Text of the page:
Switzerland has become a global leader in the hot fundraising method.
Cyber-attacks pose the biggest threat to the Swiss financial system with risks from hacking incursions on the rise, watchdog FINMA warned on Tuesday, calling on Switzerland to step up its national defences against the menace. “The risks connected with these attacks are growing in sync with the pace of global digitalisation. Cyber-attacks are now the most serious operational hazard facing the financial system, and both the private sector and public authorities should take them extremely seriously,” Chief Executive Mark Branson told the Financial Market Supervisory Authority’s annual news conference.
He said on the whole Swiss banks seemed aware of the risks and were well equipped to deal with them, citing banks’ ability to repel around 100 attacks a day from “Retefe” malware attacks on ebanking systems. But as a country Switzerland was lagging behind others with major financial hubs that have set up cybersecurity competence centres or imposed system-wide tests of hackers’ ability to penetrate banking systems, he said. Branson also expressed concern about the concentration of outsourced business processes by banks.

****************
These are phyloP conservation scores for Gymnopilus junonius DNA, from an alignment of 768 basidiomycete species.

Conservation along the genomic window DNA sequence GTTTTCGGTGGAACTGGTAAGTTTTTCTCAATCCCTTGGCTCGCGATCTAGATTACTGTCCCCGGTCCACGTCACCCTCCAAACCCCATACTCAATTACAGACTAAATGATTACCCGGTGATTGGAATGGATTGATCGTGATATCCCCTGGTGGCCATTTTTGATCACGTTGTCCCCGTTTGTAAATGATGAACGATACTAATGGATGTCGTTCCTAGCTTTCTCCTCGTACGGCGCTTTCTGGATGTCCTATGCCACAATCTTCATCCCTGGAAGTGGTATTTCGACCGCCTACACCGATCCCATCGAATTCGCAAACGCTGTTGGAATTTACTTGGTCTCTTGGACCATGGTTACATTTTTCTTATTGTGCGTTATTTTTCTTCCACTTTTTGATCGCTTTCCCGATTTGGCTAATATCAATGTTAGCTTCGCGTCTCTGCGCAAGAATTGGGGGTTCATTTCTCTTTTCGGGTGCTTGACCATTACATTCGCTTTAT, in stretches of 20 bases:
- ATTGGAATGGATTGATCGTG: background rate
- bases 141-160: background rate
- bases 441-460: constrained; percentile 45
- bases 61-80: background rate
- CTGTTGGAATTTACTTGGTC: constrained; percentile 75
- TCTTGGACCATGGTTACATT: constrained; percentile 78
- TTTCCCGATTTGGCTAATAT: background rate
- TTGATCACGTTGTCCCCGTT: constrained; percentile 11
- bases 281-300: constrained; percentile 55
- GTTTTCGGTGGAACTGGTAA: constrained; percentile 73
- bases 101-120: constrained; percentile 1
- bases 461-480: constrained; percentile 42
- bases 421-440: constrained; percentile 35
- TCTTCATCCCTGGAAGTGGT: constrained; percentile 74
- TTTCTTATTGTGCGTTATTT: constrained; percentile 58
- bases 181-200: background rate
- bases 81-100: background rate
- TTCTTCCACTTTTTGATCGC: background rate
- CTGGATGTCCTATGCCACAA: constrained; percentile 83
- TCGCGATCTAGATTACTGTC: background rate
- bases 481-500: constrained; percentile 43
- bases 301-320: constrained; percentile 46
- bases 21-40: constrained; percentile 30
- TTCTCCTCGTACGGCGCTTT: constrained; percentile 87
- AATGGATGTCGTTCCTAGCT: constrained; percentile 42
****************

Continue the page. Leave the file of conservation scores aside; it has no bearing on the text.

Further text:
“We expect to see here the same standards as the financial institutions themselves,” he said, adding FINMA had begun carrying out systematic checks of banks’ outsourcing partners. Branson said FINMA had received generally positive feedback to guidelines it published last month on how to regulate digital currency issues, known as initial coin offerings (ICOs).
Switzerland has become a global leader in the hot fundraising method. Most ICOs for tokens used to run a blockchain platform or representing underlying assets — like a share in a company or physical goods — will be regulated like securities. There are some exceptions, such as for tokens used to access a platform that is already up and running, or for cryptocurrencies that function only as a means of payment and thus be subject to anti money-laundering rules.
Groups based in Switzerland have launched many of the world’s biggest ICOs. Embattled cryptocurrency project Tezos in July raised $232 million through a Swiss-based foundation, but has since been delayed by internal turmoil and multiple lawsuits. Branson said FINMA would use the guidelines retroactively to review the deals that had already been launched.
“We will judge the ICOs that were already done in Switzerland along this template or this grid. That makes our work easier when looking at these ICOs to see if they would have been subject (to the guidelines),” he said.